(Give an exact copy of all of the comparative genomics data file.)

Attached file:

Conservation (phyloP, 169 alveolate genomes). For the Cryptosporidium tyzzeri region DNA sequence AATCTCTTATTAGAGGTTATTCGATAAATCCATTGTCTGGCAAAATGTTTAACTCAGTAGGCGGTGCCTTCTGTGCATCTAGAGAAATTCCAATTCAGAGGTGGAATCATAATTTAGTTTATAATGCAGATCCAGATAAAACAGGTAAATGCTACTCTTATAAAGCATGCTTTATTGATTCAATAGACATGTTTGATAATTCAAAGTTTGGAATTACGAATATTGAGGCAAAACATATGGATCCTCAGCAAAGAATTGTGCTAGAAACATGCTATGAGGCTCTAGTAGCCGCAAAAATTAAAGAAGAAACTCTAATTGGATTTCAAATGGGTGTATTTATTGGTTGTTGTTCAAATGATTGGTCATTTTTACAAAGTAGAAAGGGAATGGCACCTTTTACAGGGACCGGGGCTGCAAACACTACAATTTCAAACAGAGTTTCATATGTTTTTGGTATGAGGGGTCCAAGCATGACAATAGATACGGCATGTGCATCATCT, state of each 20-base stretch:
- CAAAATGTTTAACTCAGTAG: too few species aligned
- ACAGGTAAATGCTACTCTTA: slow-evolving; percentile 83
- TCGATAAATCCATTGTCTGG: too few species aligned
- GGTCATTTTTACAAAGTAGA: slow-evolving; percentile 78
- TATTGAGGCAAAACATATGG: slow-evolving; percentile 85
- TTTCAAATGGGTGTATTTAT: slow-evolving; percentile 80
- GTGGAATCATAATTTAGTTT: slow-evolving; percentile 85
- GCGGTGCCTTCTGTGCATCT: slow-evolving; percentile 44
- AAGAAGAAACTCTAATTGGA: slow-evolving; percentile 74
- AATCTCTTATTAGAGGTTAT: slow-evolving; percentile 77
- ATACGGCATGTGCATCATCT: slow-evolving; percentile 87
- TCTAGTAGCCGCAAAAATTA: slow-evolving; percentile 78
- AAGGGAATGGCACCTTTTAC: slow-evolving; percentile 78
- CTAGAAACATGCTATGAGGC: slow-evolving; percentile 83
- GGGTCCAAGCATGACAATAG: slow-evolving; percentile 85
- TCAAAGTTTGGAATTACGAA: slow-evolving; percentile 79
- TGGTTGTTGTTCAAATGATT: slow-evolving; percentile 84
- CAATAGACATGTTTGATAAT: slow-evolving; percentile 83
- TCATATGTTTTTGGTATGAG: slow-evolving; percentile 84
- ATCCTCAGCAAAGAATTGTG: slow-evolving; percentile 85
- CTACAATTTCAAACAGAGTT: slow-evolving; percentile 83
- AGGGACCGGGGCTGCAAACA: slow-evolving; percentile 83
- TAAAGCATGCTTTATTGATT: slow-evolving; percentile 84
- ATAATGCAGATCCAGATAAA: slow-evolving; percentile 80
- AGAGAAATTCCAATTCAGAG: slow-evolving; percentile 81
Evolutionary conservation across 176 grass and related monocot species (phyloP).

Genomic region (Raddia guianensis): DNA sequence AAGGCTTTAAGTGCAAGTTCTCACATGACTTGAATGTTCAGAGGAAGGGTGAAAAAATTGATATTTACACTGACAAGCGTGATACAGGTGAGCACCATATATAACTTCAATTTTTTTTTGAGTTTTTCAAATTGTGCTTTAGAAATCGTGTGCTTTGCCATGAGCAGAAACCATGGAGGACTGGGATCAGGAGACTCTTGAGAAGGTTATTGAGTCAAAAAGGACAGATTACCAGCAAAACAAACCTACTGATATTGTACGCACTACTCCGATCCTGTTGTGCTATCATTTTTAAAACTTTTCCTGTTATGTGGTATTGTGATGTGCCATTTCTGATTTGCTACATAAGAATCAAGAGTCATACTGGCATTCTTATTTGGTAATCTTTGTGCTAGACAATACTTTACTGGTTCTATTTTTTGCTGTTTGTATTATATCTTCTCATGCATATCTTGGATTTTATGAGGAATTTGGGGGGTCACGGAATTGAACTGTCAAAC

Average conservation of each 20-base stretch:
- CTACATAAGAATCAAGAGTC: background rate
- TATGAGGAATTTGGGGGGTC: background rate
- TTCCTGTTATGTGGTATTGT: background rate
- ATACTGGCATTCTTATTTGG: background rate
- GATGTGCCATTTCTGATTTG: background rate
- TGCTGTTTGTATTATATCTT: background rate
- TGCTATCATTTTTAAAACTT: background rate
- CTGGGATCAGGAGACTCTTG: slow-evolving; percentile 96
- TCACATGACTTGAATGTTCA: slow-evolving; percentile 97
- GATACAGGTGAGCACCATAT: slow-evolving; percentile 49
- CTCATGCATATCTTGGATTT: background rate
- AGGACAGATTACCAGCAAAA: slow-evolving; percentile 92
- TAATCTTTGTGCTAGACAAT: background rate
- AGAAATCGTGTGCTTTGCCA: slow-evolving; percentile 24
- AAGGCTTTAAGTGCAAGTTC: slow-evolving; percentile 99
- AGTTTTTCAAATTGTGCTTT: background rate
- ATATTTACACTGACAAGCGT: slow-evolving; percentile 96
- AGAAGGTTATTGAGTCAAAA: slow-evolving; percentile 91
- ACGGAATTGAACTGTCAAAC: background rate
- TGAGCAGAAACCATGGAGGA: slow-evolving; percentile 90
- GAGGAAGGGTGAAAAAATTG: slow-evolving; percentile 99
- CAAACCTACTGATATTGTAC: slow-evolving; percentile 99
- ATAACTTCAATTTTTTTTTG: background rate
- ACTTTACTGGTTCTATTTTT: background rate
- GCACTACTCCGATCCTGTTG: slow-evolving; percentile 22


Conservation (phyloP, 169 alveolate genomes). For the Cryptosporidium tyzzeri region DNA sequence AATCTCTTATTAGAGGTTATTCGATAAATCCATTGTCTGGCAAAATGTTTAACTCAGTAGGCGGTGCCTTCTGTGCATCTAGAGAAATTCCAATTCAGAGGTGGAATCATAATTTAGTTTATAATGCAGATCCAGATAAAACAGGTAAATGCTACTCTTATAAAGCATGCTTTATTGATTCAATAGACATGTTTGATAATTCAAAGTTTGGAATTACGAATATTGAGGCAAAACATATGGATCCTCAGCAAAGAATTGTGCTAGAAACATGCTATGAGGCTCTAGTAGCCGCAAAAATTAAAGAAGAAACTCTAATTGGATTTCAAATGGGTGTATTTATTGGTTGTTGTTCAAATGATTGGTCATTTTTACAAAGTAGAAAGGGAATGGCACCTTTTACAGGGACCGGGGCTGCAAACACTACAATTTCAAACAGAGTTTCATATGTTTTTGGTATGAGGGGTCCAAGCATGACAATAGATACGGCATGTGCATCATCT, state of each 20-base stretch:
- CAAAATGTTTAACTCAGTAG: too few species aligned
- ACAGGTAAATGCTACTCTTA: slow-evolving; percentile 83
- TCGATAAATCCATTGTCTGG: too few species aligned
- GGTCATTTTTACAAAGTAGA: slow-evolving; percentile 78
- TATTGAGGCAAAACATATGG: slow-evolving; percentile 85
- TTTCAAATGGGTGTATTTAT: slow-evolving; percentile 80
- GTGGAATCATAATTTAGTTT: slow-evolving; percentile 85
- GCGGTGCCTTCTGTGCATCT: slow-evolving; percentile 44
- AAGAAGAAACTCTAATTGGA: slow-evolving; percentile 74
- AATCTCTTATTAGAGGTTAT: slow-evolving; percentile 77
- ATACGGCATGTGCATCATCT: slow-evolving; percentile 87
- TCTAGTAGCCGCAAAAATTA: slow-evolving; percentile 78
- AAGGGAATGGCACCTTTTAC: slow-evolving; percentile 78
- CTAGAAACATGCTATGAGGC: slow-evolving; percentile 83
- GGGTCCAAGCATGACAATAG: slow-evolving; percentile 85
- TCAAAGTTTGGAATTACGAA: slow-evolving; percentile 79
- TGGTTGTTGTTCAAATGATT: slow-evolving; percentile 84
- CAATAGACATGTTTGATAAT: slow-evolving; percentile 83
- TCATATGTTTTTGGTATGAG: slow-evolving; percentile 84
- ATCCTCAGCAAAGAATTGTG: slow-evolving; percentile 85
- CTACAATTTCAAACAGAGTT: slow-evolving; percentile 83
- AGGGACCGGGGCTGCAAACA: slow-evolving; percentile 83
- TAAAGCATGCTTTATTGATT: slow-evolving; percentile 84
- ATAATGCAGATCCAGATAAA: slow-evolving; percentile 80
- AGAGAAATTCCAATTCAGAG: slow-evolving; percentile 81
Evolutionary conservation across 176 grass and related monocot species (phyloP).

Genomic region (Raddia guianensis): DNA sequence AAGGCTTTAAGTGCAAGTTCTCACATGACTTGAATGTTCAGAGGAAGGGTGAAAAAATTGATATTTACACTGACAAGCGTGATACAGGTGAGCACCATATATAACTTCAATTTTTTTTTGAGTTTTTCAAATTGTGCTTTAGAAATCGTGTGCTTTGCCATGAGCAGAAACCATGGAGGACTGGGATCAGGAGACTCTTGAGAAGGTTATTGAGTCAAAAAGGACAGATTACCAGCAAAACAAACCTACTGATATTGTACGCACTACTCCGATCCTGTTGTGCTATCATTTTTAAAACTTTTCCTGTTATGTGGTATTGTGATGTGCCATTTCTGATTTGCTACATAAGAATCAAGAGTCATACTGGCATTCTTATTTGGTAATCTTTGTGCTAGACAATACTTTACTGGTTCTATTTTTTGCTGTTTGTATTATATCTTCTCATGCATATCTTGGATTTTATGAGGAATTTGGGGGGTCACGGAATTGAACTGTCAAAC

Average conservation of each 20-base stretch:
- CTACATAAGAATCAAGAGTC: background rate
- TATGAGGAATTTGGGGGGTC: background rate
- TTCCTGTTATGTGGTATTGT: background rate
- ATACTGGCATTCTTATTTGG: background rate
- GATGTGCCATTTCTGATTTG: background rate
- TGCTGTTTGTATTATATCTT: background rate
- TGCTATCATTTTTAAAACTT: background rate
- CTGGGATCAGGAGACTCTTG: slow-evolving; percentile 96
- TCACATGACTTGAATGTTCA: slow-evolving; percentile 97
- GATACAGGTGAGCACCATAT: slow-evolving; percentile 49
- CTCATGCATATCTTGGATTT: background rate
- AGGACAGATTACCAGCAAAA: slow-evolving; percentile 92
- TAATCTTTGTGCTAGACAAT: background rate
- AGAAATCGTGTGCTTTGCCA: slow-evolving; percentile 24
- AAGGCTTTAAGTGCAAGTTC: slow-evolving; percentile 99
- AGTTTTTCAAATTGTGCTTT: background rate
- ATATTTACACTGACAAGCGT: slow-evolving; percentile 96
- AGAAGGTTATTGAGTCAAAA: slow-evolving; percentile 91
- ACGGAATTGAACTGTCAAAC: background rate
- TGAGCAGAAACCATGGAGGA: slow-evolving; percentile 90
- GAGGAAGGGTGAAAAAATTG: slow-evolving; percentile 99
- CAAACCTACTGATATTGTAC: slow-evolving; percentile 99
- ATAACTTCAATTTTTTTTTG: background rate
- ACTTTACTGGTTCTATTTTT: background rate
- GCACTACTCCGATCCTGTTG: slow-evolving; percentile 22